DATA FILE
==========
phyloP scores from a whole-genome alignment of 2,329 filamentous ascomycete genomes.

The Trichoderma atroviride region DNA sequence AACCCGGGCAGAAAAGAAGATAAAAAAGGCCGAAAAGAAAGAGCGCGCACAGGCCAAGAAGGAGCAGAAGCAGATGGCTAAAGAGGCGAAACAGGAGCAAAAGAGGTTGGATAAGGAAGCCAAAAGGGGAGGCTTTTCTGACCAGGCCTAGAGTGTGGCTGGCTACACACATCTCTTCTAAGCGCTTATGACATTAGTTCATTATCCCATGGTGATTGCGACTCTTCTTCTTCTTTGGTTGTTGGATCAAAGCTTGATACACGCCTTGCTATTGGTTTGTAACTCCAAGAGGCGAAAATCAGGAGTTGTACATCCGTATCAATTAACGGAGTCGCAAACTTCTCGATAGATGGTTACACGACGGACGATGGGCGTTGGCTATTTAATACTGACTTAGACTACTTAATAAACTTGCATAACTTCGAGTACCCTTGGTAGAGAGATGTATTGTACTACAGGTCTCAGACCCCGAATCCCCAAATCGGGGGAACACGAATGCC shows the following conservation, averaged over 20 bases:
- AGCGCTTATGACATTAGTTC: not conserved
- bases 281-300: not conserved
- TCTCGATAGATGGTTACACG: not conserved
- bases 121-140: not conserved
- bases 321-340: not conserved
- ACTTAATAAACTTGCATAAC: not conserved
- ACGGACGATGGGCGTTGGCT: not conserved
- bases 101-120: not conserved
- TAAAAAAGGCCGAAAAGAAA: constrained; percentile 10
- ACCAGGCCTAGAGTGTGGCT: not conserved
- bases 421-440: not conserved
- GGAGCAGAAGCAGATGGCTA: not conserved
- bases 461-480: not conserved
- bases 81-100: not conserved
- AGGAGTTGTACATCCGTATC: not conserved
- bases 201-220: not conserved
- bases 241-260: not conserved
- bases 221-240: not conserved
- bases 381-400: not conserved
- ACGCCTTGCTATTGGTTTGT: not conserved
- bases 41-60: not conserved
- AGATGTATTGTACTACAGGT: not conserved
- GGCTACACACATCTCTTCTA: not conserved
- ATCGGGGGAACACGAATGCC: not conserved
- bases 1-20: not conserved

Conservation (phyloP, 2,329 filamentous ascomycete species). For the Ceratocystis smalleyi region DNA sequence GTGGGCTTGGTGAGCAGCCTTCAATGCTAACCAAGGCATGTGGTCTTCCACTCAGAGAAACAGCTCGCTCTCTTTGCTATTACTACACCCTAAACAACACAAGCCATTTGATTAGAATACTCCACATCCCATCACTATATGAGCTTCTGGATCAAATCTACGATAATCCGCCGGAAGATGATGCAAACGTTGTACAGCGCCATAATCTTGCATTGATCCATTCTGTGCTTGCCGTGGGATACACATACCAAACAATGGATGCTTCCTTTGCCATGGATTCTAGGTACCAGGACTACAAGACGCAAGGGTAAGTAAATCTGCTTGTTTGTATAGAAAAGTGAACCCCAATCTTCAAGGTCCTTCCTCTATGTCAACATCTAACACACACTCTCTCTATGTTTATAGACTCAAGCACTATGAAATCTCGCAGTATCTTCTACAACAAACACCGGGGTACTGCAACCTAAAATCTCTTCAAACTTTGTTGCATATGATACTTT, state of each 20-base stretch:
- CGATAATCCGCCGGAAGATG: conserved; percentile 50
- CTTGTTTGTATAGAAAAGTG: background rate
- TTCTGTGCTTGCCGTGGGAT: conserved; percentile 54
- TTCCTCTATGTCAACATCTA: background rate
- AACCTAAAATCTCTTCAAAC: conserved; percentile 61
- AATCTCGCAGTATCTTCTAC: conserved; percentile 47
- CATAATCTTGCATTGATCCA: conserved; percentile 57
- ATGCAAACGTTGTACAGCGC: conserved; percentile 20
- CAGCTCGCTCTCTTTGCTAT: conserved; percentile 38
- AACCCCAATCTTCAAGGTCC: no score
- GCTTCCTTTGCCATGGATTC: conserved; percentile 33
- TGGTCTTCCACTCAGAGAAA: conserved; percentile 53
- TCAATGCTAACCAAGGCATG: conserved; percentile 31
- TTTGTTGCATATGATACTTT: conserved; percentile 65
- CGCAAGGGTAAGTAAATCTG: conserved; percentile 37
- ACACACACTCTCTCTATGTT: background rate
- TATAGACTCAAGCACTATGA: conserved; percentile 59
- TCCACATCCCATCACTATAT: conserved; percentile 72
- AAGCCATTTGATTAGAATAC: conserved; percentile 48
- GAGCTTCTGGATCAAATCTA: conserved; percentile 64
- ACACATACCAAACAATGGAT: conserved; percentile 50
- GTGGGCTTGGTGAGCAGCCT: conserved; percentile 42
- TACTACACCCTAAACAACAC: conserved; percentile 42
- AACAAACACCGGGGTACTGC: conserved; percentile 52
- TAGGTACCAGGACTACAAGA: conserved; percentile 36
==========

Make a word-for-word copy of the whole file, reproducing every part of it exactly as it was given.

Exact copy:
phyloP scores from a whole-genome alignment of 2,329 filamentous ascomycete genomes.

The Trichoderma atroviride region DNA sequence AACCCGGGCAGAAAAGAAGATAAAAAAGGCCGAAAAGAAAGAGCGCGCACAGGCCAAGAAGGAGCAGAAGCAGATGGCTAAAGAGGCGAAACAGGAGCAAAAGAGGTTGGATAAGGAAGCCAAAAGGGGAGGCTTTTCTGACCAGGCCTAGAGTGTGGCTGGCTACACACATCTCTTCTAAGCGCTTATGACATTAGTTCATTATCCCATGGTGATTGCGACTCTTCTTCTTCTTTGGTTGTTGGATCAAAGCTTGATACACGCCTTGCTATTGGTTTGTAACTCCAAGAGGCGAAAATCAGGAGTTGTACATCCGTATCAATTAACGGAGTCGCAAACTTCTCGATAGATGGTTACACGACGGACGATGGGCGTTGGCTATTTAATACTGACTTAGACTACTTAATAAACTTGCATAACTTCGAGTACCCTTGGTAGAGAGATGTATTGTACTACAGGTCTCAGACCCCGAATCCCCAAATCGGGGGAACACGAATGCC shows the following conservation, averaged over 20 bases:
- AGCGCTTATGACATTAGTTC: not conserved
- bases 281-300: not conserved
- TCTCGATAGATGGTTACACG: not conserved
- bases 121-140: not conserved
- bases 321-340: not conserved
- ACTTAATAAACTTGCATAAC: not conserved
- ACGGACGATGGGCGTTGGCT: not conserved
- bases 101-120: not conserved
- TAAAAAAGGCCGAAAAGAAA: constrained; percentile 10
- ACCAGGCCTAGAGTGTGGCT: not conserved
- bases 421-440: not conserved
- GGAGCAGAAGCAGATGGCTA: not conserved
- bases 461-480: not conserved
- bases 81-100: not conserved
- AGGAGTTGTACATCCGTATC: not conserved
- bases 201-220: not conserved
- bases 241-260: not conserved
- bases 221-240: not conserved
- bases 381-400: not conserved
- ACGCCTTGCTATTGGTTTGT: not conserved
- bases 41-60: not conserved
- AGATGTATTGTACTACAGGT: not conserved
- GGCTACACACATCTCTTCTA: not conserved
- ATCGGGGGAACACGAATGCC: not conserved
- bases 1-20: not conserved

Conservation (phyloP, 2,329 filamentous ascomycete species). For the Ceratocystis smalleyi region DNA sequence GTGGGCTTGGTGAGCAGCCTTCAATGCTAACCAAGGCATGTGGTCTTCCACTCAGAGAAACAGCTCGCTCTCTTTGCTATTACTACACCCTAAACAACACAAGCCATTTGATTAGAATACTCCACATCCCATCACTATATGAGCTTCTGGATCAAATCTACGATAATCCGCCGGAAGATGATGCAAACGTTGTACAGCGCCATAATCTTGCATTGATCCATTCTGTGCTTGCCGTGGGATACACATACCAAACAATGGATGCTTCCTTTGCCATGGATTCTAGGTACCAGGACTACAAGACGCAAGGGTAAGTAAATCTGCTTGTTTGTATAGAAAAGTGAACCCCAATCTTCAAGGTCCTTCCTCTATGTCAACATCTAACACACACTCTCTCTATGTTTATAGACTCAAGCACTATGAAATCTCGCAGTATCTTCTACAACAAACACCGGGGTACTGCAACCTAAAATCTCTTCAAACTTTGTTGCATATGATACTTT, state of each 20-base stretch:
- CGATAATCCGCCGGAAGATG: conserved; percentile 50
- CTTGTTTGTATAGAAAAGTG: background rate
- TTCTGTGCTTGCCGTGGGAT: conserved; percentile 54
- TTCCTCTATGTCAACATCTA: background rate
- AACCTAAAATCTCTTCAAAC: conserved; percentile 61
- AATCTCGCAGTATCTTCTAC: conserved; percentile 47
- CATAATCTTGCATTGATCCA: conserved; percentile 57
- ATGCAAACGTTGTACAGCGC: conserved; percentile 20
- CAGCTCGCTCTCTTTGCTAT: conserved; percentile 38
- AACCCCAATCTTCAAGGTCC: no score
- GCTTCCTTTGCCATGGATTC: conserved; percentile 33
- TGGTCTTCCACTCAGAGAAA: conserved; percentile 53
- TCAATGCTAACCAAGGCATG: conserved; percentile 31
- TTTGTTGCATATGATACTTT: conserved; percentile 65
- CGCAAGGGTAAGTAAATCTG: conserved; percentile 37
- ACACACACTCTCTCTATGTT: background rate
- TATAGACTCAAGCACTATGA: conserved; percentile 59
- TCCACATCCCATCACTATAT: conserved; percentile 72
- AAGCCATTTGATTAGAATAC: conserved; percentile 48
- GAGCTTCTGGATCAAATCTA: conserved; percentile 64
- ACACATACCAAACAATGGAT: conserved; percentile 50
- GTGGGCTTGGTGAGCAGCCT: conserved; percentile 42
- TACTACACCCTAAACAACAC: conserved; percentile 42
- AACAAACACCGGGGTACTGC: conserved; percentile 52
- TAGGTACCAGGACTACAAGA: conserved; percentile 36